- There have been debates about all the attention that Whitney Houston's death has received
- It's OK to mourn for people you never knew, Josh Levs says
- There are different types of grief -- grief for celebrities, for troops, for family members, he says
- When it comes to grief, there's no competition between one kind and another, Levs says
The backlash started in the days after Whitney Houston's death was announced.
It showed up in conversations, blog posts and, probably more than anywhere else, social media.
The complaint: A celebrity's death shouldn't get so much more attention than the deaths of other people -- especially troops who lay their lives on the line every day.
Some people got into heated debates on Facebook. (For the record, fights with random people over social media are almost always futile.)
The term "celebrity-obsessed culture" got thrown around by one side, while the other side responded that it's OK to mourn whomever you want, however you want.
Having covered the deaths of our soldiers as well as that of Houston, I found the debate surreal.
Not because the people raising this question don't have an important, larger point. They do. But because the complaint confuses different realities.
It compares distinct worlds of mourning, each of which has no value in the other.
Perhaps ironically, no one knows that better than stars themselves.
When we lose a troubled icon, the confluence of emotions hits us in a powerful way: Grief and sadness for the loss. Guilt for any smirking we may have done collectively over the star's troubles. Fear that comes from the reminder of death, of how ephemeral everything is.
But, aside from the most rabid fans, we remain fully aware that we didn't actually know the person. You don't know someone you've never met. You know an image, a talent, a body of work, an emotional truth that comes through. Not the person. Of course, many of the best icons make us forget that.
When we lose a star, it's painful and tragic. But certainly not the same as mourning what's real in our lives, the loss of those we're close to.
Stars know what it is to have cheering crowds chant their names, strangers stop them for autographs and people scream "I love you" on the streets -- minutes before they sit alone in a hotel room missing the people they love.
Those with any sense of perspective know what's "real," what matters most.
So while stars are "mourned" by millions, they're mourned by their loved ones the same as you and me. That's part of what struck me about the moment when Bobby Brown, Houston's ex-husband, mourned her on the night of her death -- while performing at a concert. It was the clashing of those two realities: A man apparently aching for the woman he knew and loved, before a crowd of thousands who knew only the icon.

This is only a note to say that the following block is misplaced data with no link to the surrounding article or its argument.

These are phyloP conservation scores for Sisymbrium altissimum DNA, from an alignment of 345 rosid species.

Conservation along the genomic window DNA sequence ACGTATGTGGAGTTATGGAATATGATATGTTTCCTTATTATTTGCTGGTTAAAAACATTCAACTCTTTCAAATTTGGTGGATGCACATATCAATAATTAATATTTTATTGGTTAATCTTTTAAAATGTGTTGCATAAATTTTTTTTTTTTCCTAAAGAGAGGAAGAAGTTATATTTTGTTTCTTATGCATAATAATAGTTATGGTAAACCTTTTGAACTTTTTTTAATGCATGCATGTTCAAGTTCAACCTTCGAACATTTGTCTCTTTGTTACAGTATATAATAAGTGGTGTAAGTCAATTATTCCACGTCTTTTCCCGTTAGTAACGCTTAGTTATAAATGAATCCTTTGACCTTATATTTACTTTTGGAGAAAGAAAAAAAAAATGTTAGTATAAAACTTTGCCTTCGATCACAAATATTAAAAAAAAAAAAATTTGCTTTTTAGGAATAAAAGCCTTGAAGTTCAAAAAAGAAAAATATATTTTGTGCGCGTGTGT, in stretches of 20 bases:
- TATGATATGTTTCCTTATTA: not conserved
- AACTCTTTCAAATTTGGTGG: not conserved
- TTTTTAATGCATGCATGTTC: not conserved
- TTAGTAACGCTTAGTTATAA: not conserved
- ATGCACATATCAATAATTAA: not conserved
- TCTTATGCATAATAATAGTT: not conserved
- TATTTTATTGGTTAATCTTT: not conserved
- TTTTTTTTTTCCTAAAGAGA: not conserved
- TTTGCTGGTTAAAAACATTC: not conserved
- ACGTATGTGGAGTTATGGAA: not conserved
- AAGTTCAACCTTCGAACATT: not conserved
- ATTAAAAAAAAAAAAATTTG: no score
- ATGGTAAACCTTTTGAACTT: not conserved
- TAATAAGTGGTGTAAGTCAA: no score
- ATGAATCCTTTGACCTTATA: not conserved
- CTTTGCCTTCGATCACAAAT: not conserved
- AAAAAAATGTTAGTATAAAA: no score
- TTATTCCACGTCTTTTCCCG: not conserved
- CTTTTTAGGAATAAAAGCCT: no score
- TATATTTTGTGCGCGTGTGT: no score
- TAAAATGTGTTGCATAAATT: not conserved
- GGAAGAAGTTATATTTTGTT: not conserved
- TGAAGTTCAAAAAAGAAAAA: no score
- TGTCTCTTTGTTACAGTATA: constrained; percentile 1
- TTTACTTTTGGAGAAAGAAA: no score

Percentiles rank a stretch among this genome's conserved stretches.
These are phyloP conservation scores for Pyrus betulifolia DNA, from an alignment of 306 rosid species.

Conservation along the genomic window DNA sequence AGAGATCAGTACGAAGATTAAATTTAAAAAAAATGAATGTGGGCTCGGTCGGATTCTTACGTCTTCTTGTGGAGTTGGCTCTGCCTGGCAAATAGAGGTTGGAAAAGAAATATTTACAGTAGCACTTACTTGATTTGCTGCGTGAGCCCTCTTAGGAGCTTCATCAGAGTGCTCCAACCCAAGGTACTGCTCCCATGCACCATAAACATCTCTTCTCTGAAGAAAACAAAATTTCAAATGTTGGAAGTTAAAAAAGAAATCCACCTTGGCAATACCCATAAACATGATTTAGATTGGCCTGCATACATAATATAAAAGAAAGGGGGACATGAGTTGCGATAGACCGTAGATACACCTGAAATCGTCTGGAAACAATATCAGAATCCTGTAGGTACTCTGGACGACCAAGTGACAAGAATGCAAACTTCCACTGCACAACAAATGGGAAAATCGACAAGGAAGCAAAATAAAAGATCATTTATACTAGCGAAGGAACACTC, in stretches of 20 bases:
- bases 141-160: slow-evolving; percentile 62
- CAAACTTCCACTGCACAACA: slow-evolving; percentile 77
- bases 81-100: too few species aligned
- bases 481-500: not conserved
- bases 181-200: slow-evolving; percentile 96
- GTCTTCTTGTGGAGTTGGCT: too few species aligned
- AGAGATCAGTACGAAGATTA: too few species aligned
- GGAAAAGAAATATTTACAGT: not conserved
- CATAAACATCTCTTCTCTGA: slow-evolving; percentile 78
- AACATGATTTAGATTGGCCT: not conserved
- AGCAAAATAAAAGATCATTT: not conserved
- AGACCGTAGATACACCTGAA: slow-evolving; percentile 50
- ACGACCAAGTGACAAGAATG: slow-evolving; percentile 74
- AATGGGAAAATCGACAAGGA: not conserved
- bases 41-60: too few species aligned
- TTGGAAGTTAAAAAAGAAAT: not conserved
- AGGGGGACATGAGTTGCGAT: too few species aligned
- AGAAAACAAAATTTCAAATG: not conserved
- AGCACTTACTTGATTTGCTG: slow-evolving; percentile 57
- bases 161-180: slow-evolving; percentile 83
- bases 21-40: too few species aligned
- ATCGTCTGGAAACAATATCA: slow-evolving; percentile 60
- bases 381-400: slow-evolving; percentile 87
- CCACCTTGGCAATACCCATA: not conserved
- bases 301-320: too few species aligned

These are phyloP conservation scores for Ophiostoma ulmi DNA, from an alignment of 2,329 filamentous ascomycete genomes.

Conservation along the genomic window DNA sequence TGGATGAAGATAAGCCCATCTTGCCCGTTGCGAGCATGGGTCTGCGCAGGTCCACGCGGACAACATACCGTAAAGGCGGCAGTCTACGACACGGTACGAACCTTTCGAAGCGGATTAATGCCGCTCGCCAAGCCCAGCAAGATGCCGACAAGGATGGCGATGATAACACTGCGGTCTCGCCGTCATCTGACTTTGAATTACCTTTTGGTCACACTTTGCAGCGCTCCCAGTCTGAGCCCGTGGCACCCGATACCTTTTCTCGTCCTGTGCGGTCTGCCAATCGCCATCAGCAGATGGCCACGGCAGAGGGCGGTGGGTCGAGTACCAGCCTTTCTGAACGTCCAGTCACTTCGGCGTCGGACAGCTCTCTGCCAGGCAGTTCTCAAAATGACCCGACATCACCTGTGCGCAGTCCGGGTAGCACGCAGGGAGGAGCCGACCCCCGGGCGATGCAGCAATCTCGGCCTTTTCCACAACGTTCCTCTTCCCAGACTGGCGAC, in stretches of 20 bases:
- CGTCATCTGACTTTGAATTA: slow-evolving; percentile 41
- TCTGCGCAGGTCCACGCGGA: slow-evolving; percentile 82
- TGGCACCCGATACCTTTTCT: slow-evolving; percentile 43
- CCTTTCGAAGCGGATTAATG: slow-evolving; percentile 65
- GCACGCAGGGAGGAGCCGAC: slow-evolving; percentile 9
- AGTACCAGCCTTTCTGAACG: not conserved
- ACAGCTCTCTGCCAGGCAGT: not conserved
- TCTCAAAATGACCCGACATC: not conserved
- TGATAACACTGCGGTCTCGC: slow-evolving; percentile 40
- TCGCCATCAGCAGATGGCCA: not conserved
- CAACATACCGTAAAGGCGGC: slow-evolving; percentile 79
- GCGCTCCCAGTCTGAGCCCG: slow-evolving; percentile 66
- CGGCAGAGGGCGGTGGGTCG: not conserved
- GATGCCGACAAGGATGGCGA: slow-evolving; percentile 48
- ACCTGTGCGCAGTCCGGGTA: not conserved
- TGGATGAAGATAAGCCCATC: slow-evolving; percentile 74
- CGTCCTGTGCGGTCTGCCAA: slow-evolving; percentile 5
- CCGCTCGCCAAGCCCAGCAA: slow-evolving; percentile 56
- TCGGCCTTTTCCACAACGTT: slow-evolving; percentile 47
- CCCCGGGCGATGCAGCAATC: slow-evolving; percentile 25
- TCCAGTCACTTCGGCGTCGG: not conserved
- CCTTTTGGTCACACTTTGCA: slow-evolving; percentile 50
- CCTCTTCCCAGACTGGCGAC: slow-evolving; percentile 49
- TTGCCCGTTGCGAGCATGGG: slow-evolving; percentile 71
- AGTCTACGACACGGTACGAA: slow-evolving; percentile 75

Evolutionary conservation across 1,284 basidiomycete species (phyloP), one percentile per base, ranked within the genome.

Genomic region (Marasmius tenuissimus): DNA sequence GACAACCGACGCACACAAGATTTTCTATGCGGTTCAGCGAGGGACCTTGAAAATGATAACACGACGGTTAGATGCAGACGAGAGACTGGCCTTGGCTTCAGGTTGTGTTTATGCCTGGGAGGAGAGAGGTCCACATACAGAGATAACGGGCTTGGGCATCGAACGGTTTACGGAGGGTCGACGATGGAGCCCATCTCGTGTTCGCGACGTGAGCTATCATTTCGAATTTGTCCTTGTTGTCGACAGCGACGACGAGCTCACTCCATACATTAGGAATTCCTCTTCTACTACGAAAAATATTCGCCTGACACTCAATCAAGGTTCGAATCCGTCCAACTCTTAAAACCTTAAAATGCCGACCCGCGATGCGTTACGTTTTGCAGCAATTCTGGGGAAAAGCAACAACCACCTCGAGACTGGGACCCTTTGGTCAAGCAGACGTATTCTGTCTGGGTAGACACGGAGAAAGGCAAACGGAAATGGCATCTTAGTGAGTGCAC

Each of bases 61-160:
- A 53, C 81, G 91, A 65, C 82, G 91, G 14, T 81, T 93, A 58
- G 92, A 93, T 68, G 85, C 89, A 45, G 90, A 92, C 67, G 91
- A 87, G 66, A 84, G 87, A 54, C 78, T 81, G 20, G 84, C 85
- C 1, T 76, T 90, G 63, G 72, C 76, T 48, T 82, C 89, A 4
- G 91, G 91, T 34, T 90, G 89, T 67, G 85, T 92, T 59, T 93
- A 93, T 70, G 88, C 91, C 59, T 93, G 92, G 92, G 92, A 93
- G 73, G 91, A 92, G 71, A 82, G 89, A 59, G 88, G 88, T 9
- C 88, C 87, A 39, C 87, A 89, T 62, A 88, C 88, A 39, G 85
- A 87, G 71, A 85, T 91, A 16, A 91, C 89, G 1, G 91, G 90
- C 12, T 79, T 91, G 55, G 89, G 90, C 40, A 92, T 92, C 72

It's also why, as a father, I was uncomfortable with a moment at Michael Jackson's public, televised funeral when his then-11-year-old daughter, Paris, took to the microphone.
While to many it helped humanize him -- and I respect those who loved the moment -- to me, it violated an invisible boundary that should separate the two realities. That event wasn't the private service to mourn Jackson the real man. It was a global goodbye to the icon. Adults can do both at once, mourning someone they knew at a service that also helps millions say goodbye to a star. I'd rather see children stay safely inside only the world of the real person they loved.
Then there's another kind of mourning -- for people you never knew, or even knew of individually.
Thinking of our fallen troops and the families they've left behind is so critical, CNN.com has devoted an entire interactive section highlighting the thousands lost in Iraq and Afghanistan. I've shown it on the air many times and often visit it myself.
Reflecting on the lives and sacrifices of these heroes is profoundly difficult and profoundly important. You feel it in your heart, your mind and your gut. It sticks with you. It can change you.
It's unlike the sudden emotional clobbering of an icon's demise. It's another distinct kind of grieving.
The sacrifices of our troops should get more attention, as should the daily challenges of military personnel and their families who are still with us. It would be wonderful if some of the energy expended on mourning an entertainment star was spent taking pragmatic steps to alleviate those struggles and take on all sorts of other worthy endeavors.
But when it comes to grief, there's no competition between one kind and another.
In the end, troops are mourned by their loved ones just like the rest of us -- just like Houston and Jackson. There's nothing better or worse about having masses grieve for a star's passing. It's just part of the trajectory of stardom.
An icon's life and death take place in a spotlight. But ultimately, those of us fortunate enough to have loved ones in our lives are mourned the same.
When it comes to that kind of grief, there are two ways to see it: Either there are no stars, or everyone is one.
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